Your contractor’s insurance plays a huge role in making sure any damages or issues are covered for costs. Each state has a different law on whether or not you need it, so it’s best to look up what your state has predetermined for yours. The penalties for not having the contractor liability insurance also vary for each state, so it’s important to keep that in mind as well. This type of insurance also comes in handy when it comes to customer-related disputes. If anything goes wrong project or customer-wise, you can be sure that a majority of the costs can be covered and resolved by the contractor insurance as long as it stands and is legitimate and active.
Now that you’ve realized its importance, here’s how you can check if your contractor is being honest about having legitimate insurance…
Contact the contractor’s insurance provider
Pick up the phone and confirm their legitimacy as well as your contractor’s membership. Fraudulent insurance coverages, documents, agents, and even companies exist, making verification imperative for any company that requires insurance. To verify this, request for the name and contact number of your contractor’s chosen insurance provider. If possible, ask for their business card instead of writing their contact details down. Then, do your own research by looking up the said agent online and confirming their identity over a phone call. Through this conversation, you can easily work out the legitimacy of the contract as well as the insurance provider themselves.
Don’t make assumptions when it comes to liabilities
For good measure, never assume that just because an agent handed over a certificate of insurance, everything is covered by the said insurance. Although insurance policies may cover a major part of what needs to be insured, they vary in liabilities as well. Among these insurances are the General Liability Insurance (GLI) which mostly covers property damages and bodily injuries. Another common type of insurance is the Inland Marine Insurance which covers business assets that don’t stay in one location such as special work tools and equipment. With this knowledge, always be wary of the liabilities that your COIs cover as they may include some and exclude many if not discussed in full detail.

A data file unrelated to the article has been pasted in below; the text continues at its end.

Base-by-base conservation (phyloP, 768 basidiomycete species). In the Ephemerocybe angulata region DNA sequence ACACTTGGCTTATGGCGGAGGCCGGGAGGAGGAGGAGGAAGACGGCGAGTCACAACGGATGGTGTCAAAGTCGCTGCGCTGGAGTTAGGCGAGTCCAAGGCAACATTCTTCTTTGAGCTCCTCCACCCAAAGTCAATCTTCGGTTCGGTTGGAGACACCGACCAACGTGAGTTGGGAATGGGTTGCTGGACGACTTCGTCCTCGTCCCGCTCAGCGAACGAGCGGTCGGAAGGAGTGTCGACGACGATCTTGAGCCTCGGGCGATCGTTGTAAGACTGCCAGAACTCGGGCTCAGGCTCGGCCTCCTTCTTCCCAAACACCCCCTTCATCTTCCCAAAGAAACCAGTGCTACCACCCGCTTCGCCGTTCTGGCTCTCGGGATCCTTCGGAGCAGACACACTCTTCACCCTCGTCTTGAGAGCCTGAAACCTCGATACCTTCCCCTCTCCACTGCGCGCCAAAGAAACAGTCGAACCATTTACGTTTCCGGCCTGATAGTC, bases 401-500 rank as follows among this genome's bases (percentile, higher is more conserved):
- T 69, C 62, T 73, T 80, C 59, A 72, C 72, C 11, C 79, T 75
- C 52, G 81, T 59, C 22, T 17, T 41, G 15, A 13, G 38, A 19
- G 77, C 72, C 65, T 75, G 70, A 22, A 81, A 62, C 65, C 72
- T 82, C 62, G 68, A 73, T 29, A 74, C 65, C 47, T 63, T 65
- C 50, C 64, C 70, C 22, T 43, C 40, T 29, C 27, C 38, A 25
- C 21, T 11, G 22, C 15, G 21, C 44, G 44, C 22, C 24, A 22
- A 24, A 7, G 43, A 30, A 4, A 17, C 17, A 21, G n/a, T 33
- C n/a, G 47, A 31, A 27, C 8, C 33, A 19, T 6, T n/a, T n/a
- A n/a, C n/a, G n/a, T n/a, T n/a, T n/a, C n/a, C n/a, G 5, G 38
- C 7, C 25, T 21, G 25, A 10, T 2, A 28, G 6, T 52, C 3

Be aware of limits in your contractor’s insurance
Like any insurance, your contractor’s COI also has its own limits for liabilities. Knowing these limitations will help you or your assets receive aid for anything that may need insurance such as injuries, natural and manmade catastrophes, and other types of damages. Having an extensive foresight on things that may go wrong along the way can benefit any project as this gives enough time to question whether or not specific damage or loss is covered by the insurance. This habit then saves everyone involved in the project their time, effort, and money just to resolve issues that could’ve been foreseen with proper risk management.
Become listed as an “additional insured”
Your contractor may be able to add you as an additional insured on every COI they provide. Being added as such will allow your company to receive the benefits you require from healthcare insurance to damage insurance. The addition lets you plan ahead for any risks and challenges that the project might encounter, minimizing the costs and effort you’ll be providing in case crises arise.
Having a state-of-the-art COI tracker allows projects to sail smoothly as each milestone is achieved. Not only will you avoid the hassles of straightening out the part of the project that has gone uninsured, but you can also plan better, knowing that you have insurance on your back. Schedule a demo with COI Tracker today!